Bringing Business Education to Indigenous People

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Monday, December 20, 2021
By JP Shearer, June Lulua
Photo by iStock/grandriver
A partnership between Queen’s University and an Indigenous-owned training agency offers an underrepresented community better access to education.

Over the past year, postsecondary education institutions have renewed their efforts in the areas of equity, diversity, inclusion, and Indigenization. Schools have aimed to increase the representation of marginalized communities within the education system and create safe, welcoming, and inclusive environments for students. This work has taken many forms, including strategies, action plans, policies, resources, and initiatives that focus on addressing and reducing barriers.

In Canada, according to the Indigenous Services Canada annual report to Parliament, there are significant gaps in university attainment for Indigenous groups compared to non-Indigenous populations. Between 2001 and 2016, there have been increases among First Nations, Inuit, and Métis populations, but those increases haven’t kept pace with advances among the non-Indigenous population.

A new initiative designed to give Indigenous peoples better access to education was recently developed by the Centre for Business Venturing (CBV) at the Smith School of Business at Queen’s University in Ontario, and Spalyan Education Group, an Indigenous-owned training agency. The two of us are co-leading the initiative, which is supported by funding from the Ministry of Advanced Education, Skills and Training in British Columbia.

The new specialized training program was launched in September. It delivers business, technology, leadership, and management training to all six Indigenous communities of the Tŝilhqot’in Nation in British Columbia, including the Xeni Gwet’in First Nations Government, the Yunetsit’in Government, the TŝiDelDel First Nation, the ʔEsdilagh First Nation, the Tl’etinqox Government, and the Tl’esqox First Nation.

Shaped by the Community

The Smith-Spalyan partnership program addresses one major barrier to success that Indigenous learners face: the traditional top-down education model, which often concludes with an exam or similar form of testing. This is not how Indigenous students are accustomed to learning. Instead, they learn by doing, communicating, failing, and connecting.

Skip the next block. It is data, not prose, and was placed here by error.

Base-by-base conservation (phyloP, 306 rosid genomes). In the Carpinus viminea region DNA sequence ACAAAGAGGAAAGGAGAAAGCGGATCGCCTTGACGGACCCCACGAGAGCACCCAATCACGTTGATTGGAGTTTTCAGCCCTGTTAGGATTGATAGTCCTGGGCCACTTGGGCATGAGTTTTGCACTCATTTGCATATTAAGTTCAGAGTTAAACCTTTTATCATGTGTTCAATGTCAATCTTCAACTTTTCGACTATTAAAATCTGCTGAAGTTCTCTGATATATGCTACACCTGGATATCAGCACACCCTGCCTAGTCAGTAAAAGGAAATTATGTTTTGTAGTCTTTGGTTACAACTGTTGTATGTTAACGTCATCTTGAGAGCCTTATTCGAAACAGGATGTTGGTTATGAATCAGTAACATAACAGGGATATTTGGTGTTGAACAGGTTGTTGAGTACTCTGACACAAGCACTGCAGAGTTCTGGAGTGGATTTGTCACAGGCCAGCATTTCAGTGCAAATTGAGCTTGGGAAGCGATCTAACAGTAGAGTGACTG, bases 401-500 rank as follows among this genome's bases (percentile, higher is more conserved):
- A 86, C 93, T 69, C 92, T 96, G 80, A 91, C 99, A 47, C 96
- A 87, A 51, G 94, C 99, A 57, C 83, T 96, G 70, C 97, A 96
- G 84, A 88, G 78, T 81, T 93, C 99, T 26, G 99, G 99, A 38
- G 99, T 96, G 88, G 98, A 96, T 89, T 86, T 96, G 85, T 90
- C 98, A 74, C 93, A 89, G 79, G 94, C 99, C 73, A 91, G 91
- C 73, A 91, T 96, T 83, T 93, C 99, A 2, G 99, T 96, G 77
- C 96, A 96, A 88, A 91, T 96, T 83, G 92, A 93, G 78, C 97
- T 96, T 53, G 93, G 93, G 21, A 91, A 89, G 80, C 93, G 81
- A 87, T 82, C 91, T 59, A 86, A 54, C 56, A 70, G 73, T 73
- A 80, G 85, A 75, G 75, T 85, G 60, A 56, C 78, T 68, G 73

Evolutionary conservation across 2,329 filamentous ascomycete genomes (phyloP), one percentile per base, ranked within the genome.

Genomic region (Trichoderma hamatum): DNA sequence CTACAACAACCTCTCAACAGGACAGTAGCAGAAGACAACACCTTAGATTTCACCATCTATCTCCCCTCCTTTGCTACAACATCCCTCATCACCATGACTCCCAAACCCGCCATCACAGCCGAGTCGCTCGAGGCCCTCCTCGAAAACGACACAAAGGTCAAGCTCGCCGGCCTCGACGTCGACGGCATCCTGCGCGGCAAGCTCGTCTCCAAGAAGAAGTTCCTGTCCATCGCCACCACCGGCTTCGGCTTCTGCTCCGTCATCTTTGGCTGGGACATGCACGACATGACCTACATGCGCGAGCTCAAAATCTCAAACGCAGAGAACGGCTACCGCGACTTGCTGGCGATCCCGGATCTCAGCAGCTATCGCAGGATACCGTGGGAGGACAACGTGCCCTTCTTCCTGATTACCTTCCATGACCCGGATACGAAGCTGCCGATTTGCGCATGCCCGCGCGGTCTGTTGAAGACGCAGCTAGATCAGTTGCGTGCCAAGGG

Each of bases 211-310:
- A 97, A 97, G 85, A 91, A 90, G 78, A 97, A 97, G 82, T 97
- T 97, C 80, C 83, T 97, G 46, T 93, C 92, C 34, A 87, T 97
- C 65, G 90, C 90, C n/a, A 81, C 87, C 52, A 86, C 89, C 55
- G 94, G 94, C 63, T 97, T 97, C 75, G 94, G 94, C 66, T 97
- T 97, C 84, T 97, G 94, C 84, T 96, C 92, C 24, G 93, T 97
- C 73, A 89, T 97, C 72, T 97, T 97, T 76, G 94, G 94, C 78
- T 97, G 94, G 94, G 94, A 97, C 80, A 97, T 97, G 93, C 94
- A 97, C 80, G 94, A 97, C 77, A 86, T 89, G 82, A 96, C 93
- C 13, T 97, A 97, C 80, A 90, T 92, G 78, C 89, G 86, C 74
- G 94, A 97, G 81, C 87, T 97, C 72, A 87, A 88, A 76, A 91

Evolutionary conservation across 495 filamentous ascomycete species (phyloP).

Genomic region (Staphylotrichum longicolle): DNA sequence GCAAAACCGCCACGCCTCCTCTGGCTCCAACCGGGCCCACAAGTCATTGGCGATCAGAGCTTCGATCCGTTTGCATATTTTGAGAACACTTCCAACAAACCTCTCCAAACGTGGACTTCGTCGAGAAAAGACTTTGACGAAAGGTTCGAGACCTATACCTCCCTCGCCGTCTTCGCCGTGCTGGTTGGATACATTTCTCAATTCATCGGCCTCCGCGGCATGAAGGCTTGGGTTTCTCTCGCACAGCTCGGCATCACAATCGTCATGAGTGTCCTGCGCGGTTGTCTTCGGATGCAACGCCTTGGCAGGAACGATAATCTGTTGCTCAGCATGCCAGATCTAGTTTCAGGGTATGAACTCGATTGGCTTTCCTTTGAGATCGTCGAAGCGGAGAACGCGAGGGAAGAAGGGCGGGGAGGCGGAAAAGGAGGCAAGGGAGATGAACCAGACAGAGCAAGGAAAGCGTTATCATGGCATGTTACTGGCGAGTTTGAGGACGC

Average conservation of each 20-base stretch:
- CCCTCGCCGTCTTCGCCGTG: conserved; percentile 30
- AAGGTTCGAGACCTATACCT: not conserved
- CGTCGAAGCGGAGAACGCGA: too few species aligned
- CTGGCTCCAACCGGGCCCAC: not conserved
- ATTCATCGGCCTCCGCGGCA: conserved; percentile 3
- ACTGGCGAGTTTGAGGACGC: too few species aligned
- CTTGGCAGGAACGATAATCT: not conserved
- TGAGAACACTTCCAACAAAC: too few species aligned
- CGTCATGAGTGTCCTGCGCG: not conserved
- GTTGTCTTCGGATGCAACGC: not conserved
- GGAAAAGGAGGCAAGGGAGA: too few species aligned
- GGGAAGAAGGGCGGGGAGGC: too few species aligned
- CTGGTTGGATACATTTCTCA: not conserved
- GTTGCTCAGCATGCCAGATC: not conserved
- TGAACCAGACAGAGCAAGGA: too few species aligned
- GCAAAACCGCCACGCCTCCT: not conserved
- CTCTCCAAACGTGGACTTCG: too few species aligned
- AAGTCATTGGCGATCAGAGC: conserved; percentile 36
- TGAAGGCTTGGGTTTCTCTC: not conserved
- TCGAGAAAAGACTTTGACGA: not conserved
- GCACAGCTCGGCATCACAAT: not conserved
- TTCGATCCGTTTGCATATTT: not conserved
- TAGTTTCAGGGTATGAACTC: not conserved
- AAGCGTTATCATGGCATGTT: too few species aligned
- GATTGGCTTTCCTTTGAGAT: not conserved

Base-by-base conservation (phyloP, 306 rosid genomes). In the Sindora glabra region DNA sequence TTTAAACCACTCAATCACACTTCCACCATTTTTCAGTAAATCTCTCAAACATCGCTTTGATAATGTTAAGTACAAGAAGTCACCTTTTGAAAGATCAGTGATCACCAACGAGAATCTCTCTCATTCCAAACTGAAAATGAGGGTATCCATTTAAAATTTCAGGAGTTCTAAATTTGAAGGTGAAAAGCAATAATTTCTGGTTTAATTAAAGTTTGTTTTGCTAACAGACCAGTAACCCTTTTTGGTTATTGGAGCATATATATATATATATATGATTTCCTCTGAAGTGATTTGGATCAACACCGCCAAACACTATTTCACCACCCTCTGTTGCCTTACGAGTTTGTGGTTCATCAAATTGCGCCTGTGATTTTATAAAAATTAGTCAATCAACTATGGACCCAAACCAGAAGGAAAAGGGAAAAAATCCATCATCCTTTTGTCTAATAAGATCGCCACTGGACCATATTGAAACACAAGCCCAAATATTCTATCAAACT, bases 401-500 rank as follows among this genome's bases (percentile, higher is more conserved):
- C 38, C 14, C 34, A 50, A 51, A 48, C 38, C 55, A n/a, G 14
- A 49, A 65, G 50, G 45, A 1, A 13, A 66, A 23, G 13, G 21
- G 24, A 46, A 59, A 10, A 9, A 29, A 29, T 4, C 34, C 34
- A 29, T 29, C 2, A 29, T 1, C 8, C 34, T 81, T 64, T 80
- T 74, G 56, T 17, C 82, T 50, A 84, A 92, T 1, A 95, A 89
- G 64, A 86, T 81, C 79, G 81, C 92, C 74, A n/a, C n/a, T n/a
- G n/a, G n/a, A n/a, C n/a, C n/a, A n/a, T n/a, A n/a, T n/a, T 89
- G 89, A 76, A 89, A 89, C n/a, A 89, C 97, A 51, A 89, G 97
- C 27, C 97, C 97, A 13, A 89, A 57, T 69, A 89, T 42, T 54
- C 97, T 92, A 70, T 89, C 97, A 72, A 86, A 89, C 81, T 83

Our program modifies the traditional educational approach so it incorporates Indigenous worldviews, knowledge, and perspectives. Our goal is to enhance comprehension, retention, and knowledge transfer among Indigenous students. For instance, some learning exercises include group discussions that virtually replicate circle discussions—environments where every person is equal and every person contributes to the circle. Another key component of the class is time for students to reflect on what they learn, how they feel, how they have grown or could grow, and how they have interacted with others.

Our program modifies the traditional educational approach so it incorporates Indigenous worldviews, knowledge, and perspectives.

The program consists of three courses that were developed after we consulted with community members and identified specific needs within the Indigenous groups. We shaped the content and delivery model to blend university teaching with Tŝilhqot’in values and ways of knowing. The three courses are:

Business Applications. This foundational course covers some of the more technical skills typically taught in a business and administration management course.

Proposal Writing. All six Tŝilhqot’in communities requested this topic, since most local initiatives are funded either through government transfers or grants.

Indigenous Leadership. This course addresses the colonial governance and administration systems used with Indigenous communities and seeks to bring Tŝilhqot’in ways of managing and governing back into the communities. It explores topics such as colonialization and Tŝilhqot’in resistance, the Indian Act and Tŝilhqot’in Governance, and the United Nations Declaration on the Rights of Indigenous Peoples.